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For Immediate
January 25, 2001

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  Common Sense on Biotechnology
By Michael F. Jacobson(*)

      My organization, the Center for Science in the Public Interest, has waged many campaigns over the last three decades to improve the nutritional quality and safety of our food. From advocating nutrition labeling to attacking olestra and sulfites, we know how to publicize problems. Predictably, we’ve been vilified more than once on this page.

      But the campaign we have not joined is the one aimed at halting agricultural biotechnology and genetically engineered foods. While biotechnology is not a panacea for every nutritional and agricultural problem, it is a powerful tool to increase food production, protect the environment, improve the healthfulness of foods, and produce valuable pharmaceuticals. It should not be rejected cavalierly.

      Too many biotech critics have resorted to alarming the public about purported environmental and food risks. For example, one environmental group has stated: “If deadly toxins that kill butterflies are being introduced into our food supply, what effect are these toxins having on you and your family? Is it possible that these toxins will build up over time in our systems? If so, what effect will they have? The scary answer is that no one really knows.” Actually, we do know: The Environmental Protection Agency and others have concluded that the “toxins” approved for human consumption have no adverse effect on health.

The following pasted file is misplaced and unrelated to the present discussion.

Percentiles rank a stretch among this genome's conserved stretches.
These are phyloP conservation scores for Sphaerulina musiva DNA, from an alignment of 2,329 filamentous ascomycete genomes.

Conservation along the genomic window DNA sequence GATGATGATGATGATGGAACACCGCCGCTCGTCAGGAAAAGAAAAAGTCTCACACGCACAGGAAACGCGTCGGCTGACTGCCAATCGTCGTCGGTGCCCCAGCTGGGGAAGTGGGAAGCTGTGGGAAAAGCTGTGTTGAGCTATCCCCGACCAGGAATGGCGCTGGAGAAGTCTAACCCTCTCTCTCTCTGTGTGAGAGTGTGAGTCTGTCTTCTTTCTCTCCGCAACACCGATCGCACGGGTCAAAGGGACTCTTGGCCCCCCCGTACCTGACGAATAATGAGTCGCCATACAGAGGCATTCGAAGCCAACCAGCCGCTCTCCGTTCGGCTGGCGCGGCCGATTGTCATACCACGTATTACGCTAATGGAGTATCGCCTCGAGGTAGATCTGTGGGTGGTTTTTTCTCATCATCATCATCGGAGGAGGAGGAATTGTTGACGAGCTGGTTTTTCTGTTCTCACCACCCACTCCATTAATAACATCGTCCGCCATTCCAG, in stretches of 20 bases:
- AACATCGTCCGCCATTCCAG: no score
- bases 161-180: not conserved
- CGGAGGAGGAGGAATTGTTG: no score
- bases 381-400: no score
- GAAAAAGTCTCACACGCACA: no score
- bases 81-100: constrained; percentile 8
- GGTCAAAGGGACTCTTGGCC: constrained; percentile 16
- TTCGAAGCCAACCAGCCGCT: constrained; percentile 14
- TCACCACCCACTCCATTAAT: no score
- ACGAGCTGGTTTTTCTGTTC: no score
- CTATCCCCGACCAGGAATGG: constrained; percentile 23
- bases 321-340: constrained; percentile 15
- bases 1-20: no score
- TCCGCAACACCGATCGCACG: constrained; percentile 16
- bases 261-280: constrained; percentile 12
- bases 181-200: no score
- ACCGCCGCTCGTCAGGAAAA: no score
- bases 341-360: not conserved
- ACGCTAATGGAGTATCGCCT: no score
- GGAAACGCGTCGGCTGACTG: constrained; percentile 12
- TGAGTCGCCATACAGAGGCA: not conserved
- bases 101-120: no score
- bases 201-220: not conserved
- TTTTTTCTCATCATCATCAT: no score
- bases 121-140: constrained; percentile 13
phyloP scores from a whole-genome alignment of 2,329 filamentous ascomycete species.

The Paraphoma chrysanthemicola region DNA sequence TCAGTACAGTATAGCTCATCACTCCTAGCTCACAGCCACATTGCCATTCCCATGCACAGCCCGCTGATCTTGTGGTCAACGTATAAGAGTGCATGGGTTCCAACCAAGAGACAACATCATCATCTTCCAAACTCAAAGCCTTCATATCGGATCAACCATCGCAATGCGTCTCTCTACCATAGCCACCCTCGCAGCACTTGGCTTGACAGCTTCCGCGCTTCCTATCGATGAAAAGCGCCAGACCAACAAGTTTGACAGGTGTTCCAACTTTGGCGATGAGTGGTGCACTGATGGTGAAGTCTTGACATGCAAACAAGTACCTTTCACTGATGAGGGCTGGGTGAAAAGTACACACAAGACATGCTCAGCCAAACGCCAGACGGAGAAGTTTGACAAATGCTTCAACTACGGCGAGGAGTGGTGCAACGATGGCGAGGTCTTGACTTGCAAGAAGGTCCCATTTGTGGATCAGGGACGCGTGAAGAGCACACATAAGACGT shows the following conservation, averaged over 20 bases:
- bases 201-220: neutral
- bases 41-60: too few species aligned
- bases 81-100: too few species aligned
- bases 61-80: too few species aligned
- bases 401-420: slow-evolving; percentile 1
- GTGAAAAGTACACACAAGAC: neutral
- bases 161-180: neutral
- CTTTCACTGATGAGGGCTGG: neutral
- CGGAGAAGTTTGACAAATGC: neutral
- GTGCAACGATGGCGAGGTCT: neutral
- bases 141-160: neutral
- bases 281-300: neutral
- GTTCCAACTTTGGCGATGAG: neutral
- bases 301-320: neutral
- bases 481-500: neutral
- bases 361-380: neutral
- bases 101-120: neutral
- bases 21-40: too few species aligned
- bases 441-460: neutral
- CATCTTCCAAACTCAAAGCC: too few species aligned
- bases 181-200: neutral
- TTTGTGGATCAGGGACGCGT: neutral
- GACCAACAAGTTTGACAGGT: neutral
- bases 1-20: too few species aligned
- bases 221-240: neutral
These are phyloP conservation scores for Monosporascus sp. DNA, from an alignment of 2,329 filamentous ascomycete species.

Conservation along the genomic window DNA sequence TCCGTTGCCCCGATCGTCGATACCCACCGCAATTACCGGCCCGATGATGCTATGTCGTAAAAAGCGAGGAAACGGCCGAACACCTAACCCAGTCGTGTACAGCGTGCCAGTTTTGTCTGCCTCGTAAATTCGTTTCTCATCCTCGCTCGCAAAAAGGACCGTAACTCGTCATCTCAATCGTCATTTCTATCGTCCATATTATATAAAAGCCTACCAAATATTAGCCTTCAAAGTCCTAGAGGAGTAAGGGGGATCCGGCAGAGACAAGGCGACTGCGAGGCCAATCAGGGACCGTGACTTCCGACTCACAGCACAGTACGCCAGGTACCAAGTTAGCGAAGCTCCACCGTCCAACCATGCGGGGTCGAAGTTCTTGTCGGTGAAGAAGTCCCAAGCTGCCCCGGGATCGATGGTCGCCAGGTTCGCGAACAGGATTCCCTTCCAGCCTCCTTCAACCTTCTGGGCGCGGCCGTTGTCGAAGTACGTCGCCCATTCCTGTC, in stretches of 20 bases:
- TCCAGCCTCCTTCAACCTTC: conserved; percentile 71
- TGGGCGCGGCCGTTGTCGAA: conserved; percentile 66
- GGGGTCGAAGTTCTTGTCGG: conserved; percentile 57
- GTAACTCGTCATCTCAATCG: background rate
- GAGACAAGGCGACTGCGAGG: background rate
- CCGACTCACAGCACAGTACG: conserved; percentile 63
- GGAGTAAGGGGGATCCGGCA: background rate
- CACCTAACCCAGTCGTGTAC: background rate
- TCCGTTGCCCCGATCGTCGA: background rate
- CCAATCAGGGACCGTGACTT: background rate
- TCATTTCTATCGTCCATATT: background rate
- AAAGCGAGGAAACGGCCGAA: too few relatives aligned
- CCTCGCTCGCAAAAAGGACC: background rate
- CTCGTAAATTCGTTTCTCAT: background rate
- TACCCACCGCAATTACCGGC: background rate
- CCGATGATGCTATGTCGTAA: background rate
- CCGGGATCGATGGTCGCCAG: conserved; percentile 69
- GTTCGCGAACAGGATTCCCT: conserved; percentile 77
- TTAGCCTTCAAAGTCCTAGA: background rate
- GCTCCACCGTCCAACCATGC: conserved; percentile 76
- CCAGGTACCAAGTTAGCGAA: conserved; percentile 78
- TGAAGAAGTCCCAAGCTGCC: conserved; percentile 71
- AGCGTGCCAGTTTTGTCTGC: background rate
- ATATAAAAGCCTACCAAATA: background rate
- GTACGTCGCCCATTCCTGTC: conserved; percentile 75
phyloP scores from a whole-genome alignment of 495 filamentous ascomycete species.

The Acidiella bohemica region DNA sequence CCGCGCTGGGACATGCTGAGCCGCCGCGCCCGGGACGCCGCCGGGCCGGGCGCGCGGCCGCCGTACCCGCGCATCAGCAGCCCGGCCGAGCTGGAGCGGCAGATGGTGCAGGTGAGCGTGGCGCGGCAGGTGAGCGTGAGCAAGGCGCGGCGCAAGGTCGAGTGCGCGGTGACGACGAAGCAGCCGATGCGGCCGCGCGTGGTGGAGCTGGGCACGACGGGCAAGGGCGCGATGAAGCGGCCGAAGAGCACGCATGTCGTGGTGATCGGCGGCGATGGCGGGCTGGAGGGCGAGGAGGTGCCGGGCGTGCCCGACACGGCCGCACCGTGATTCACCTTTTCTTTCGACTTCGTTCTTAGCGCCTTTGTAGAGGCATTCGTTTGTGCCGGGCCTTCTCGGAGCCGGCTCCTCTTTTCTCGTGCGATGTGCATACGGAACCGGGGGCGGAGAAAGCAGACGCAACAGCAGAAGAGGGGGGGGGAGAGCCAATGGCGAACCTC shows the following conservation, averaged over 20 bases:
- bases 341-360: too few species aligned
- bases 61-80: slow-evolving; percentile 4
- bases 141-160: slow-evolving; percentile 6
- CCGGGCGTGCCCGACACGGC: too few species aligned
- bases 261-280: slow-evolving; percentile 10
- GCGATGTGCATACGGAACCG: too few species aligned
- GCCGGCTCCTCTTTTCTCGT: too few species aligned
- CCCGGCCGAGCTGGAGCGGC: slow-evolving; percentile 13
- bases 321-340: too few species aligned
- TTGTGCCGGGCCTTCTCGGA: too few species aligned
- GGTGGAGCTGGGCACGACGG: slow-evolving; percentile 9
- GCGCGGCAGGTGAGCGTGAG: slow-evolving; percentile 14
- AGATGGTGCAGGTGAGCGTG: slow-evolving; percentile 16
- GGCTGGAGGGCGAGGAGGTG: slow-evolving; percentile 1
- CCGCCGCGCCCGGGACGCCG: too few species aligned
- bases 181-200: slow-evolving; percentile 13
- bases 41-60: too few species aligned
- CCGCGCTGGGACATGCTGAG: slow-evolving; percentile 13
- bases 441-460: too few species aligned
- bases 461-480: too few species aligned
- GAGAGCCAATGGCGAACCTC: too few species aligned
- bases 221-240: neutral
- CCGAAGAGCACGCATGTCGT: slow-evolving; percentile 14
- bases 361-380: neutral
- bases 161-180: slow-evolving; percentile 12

While current biotech crops have not been shown to cause any health problem and only minor environmental disturbances, they have begun to yield major benefits. Biotech cotton, for instance, has reduced insecticide usage by more than two million pounds a year. That saves a lot of beneficial insects (not just butterflies) and reduces farmers’ exposure to dangerous chemicals. Biotech cotton also has meant higher profits for farmers.

      Likewise, soybeans engineered with immunity to certain herbicides have allowed farmers to replace more-toxic herbicides, which pollute water, with relatively benign ones and to reduce soil erosion. And in Hawaii, biotech papayas resistant to a devastating virus are saving that industry.